“Drug Warrior: Inside the Hunt for El Chapo and the Rise of America’s Opioid Crisis” by Jack Riley, is more than just a book about a young DEA agent who helped chase the famed Pablo Escobar, before using decades of experience to capture Joaquín “El Chapo” Guzmán, the most influential drug lord of all time, in 2016. It’s a story about impact – how a drug kingpin in Mexico can dramatically alter a US city’s fate for years and decades, but also how big picture mentality and collaboration can help people rise to overcome obstacles and achieve their goals.
It’s the 1980s, and Jack Riley is a young DEA agent working in Chicago. By his own admission, he’s running tough with a Tony, a fellow agent and best friend, busting small time drug dealers in street arrests with low fanfare. Soon he comes to a realization about these drug dealers – they are each just a drop in the bucket, replaceable within a week. Riley understands that to really make an impact, they need to start moving up the ladder and busting the bigger distributors.
Soon, Riley and Tony are given the go-ahead to focus less on arrest numbers and more on arrest impact. Others in the DEA take note of this big picture mentality, and soon Riley is invited to D.C. to work on a few related government projects. Riley can’t go into much detail at this point, but this is where he works to provide research on Pablo Escobar, who only a few years later will be gunned down by police forces in Colombia.
At this point in his career, Riley has developed an ethos: everybody needs to communicate and share information. Everybody, meaning DEA, regional police, FBI, CIA, international law enforcement, and any other group of good guys holding information. It is this exchange of information that is so critical, and his emphasis on teamwork and open communications becomes a recurring theme throughout the book.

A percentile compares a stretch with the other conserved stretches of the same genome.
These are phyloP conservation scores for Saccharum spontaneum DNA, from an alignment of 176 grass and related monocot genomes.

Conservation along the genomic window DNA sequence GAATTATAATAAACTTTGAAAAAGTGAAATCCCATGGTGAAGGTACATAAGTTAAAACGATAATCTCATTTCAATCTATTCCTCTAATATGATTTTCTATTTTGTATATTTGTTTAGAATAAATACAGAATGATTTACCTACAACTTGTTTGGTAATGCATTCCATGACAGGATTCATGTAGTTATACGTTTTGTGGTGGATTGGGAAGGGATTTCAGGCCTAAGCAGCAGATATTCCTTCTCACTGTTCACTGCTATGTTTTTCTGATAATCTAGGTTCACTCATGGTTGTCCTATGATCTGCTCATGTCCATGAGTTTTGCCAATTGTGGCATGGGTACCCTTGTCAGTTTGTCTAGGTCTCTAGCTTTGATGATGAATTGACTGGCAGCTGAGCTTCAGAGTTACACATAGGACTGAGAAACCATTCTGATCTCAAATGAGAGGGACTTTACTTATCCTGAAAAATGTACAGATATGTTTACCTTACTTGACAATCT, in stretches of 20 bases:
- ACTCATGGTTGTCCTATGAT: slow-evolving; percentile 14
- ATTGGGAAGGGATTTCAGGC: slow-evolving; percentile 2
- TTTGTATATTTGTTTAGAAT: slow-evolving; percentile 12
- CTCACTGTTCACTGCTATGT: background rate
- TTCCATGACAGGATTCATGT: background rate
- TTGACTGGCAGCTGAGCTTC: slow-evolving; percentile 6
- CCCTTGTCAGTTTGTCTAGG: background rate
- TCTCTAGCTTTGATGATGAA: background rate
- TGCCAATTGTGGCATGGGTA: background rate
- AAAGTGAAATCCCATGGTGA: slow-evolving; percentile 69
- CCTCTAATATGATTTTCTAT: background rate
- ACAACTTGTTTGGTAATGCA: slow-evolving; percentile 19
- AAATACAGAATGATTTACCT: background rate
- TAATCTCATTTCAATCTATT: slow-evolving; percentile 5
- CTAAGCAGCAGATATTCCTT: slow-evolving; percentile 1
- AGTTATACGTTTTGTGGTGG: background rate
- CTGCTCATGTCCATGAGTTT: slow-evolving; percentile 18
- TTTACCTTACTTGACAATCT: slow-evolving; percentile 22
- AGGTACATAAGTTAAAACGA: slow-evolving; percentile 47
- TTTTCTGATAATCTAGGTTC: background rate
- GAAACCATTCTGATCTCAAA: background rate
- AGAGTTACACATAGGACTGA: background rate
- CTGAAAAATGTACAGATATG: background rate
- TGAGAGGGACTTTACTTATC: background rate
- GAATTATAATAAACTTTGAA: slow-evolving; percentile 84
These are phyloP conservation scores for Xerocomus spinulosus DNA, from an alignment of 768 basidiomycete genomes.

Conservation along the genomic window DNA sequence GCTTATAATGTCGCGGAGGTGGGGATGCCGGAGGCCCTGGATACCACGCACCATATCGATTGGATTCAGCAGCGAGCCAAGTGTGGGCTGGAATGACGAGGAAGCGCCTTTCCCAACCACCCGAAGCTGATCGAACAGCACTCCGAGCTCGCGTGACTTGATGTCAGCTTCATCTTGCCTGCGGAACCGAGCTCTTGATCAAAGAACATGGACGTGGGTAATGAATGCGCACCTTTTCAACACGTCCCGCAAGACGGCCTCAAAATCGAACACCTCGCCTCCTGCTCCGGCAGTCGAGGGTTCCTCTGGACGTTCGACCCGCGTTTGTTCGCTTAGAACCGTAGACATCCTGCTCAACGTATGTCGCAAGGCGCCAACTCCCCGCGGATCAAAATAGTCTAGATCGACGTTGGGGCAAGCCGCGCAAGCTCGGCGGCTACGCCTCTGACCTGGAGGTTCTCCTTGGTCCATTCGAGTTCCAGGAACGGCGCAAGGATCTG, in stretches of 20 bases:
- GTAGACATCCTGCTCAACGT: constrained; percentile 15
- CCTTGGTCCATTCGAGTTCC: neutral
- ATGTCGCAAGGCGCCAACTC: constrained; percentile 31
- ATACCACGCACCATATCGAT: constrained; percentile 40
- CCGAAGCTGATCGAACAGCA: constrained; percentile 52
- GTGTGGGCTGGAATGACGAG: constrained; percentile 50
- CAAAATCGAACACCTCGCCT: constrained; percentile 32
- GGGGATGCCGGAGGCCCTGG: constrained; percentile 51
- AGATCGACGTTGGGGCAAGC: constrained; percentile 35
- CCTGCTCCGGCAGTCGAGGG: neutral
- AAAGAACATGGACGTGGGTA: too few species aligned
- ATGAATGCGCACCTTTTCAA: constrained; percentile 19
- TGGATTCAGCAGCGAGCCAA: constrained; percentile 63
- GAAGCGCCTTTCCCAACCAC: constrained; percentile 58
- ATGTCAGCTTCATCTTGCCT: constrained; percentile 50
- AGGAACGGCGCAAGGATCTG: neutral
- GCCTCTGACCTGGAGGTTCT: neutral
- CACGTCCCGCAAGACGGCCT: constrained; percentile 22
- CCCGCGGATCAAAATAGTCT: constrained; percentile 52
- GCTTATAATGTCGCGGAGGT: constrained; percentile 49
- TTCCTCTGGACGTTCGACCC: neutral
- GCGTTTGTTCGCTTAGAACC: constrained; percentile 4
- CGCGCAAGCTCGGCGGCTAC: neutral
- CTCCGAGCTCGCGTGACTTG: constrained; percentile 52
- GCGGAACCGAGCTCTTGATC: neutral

As he is promoted to new positions within various DEA units throughout the US, it becomes increasingly clear that Jack Riley is on a collision course with Joaquín “El Chapo” Guzmán, a violent and influential Mexican drug lord and head of the Sinaloa Cartel. It is this El Chapo whose drugs are landing in American’s heartland, consuming entire communities with addiction and violence. Have you ever wondered what connection El Chapo has to the U.S. pharmaceutical industry, or immigration, or gang violence? I didn’t until I read this book.
While Riley is open about his hatred for El Chapo, he does effuse compliments about the drug lord’s brilliance when it comes to marketing, distribution and forward thinking. El Chapo was always a few steps ahead, clearly understanding the big picture about American’s consumption for drugs and lack of awareness for how to combat it. In his own country, he starts at the top, using fear and bribery to essentially move about uninhibited throughout Mexico.
It would take more than busting low-level drug dealers in the US to bring down El Chapo, and Riley’s impressive focus on steady process and collaboration is ultimately the program that led to his arrest in 2016. During a coordinated raid, US and Mexican forces descended on El Chapo and – despite the best (or worst) efforts of edgy journalist wannabe Sean Penn – finally captured him for good.
It was a fitting end to the book, as Riley publicly stated his refusal to retire until El Chapo’s capture. “Drug Warrior: Inside the Hunt for El Chapo and the Rise of America’s Opioid Crisis” provides historical context surrounding infamous drug dealers and some of the woes that plague the US, but it’s also inspiring in telling the story of how so many can come together and move mountains. It’s a fast, non-political read that explains the root of the incredible drug problem America has today, as well as the detriments of shortsighted approaches to fixing it.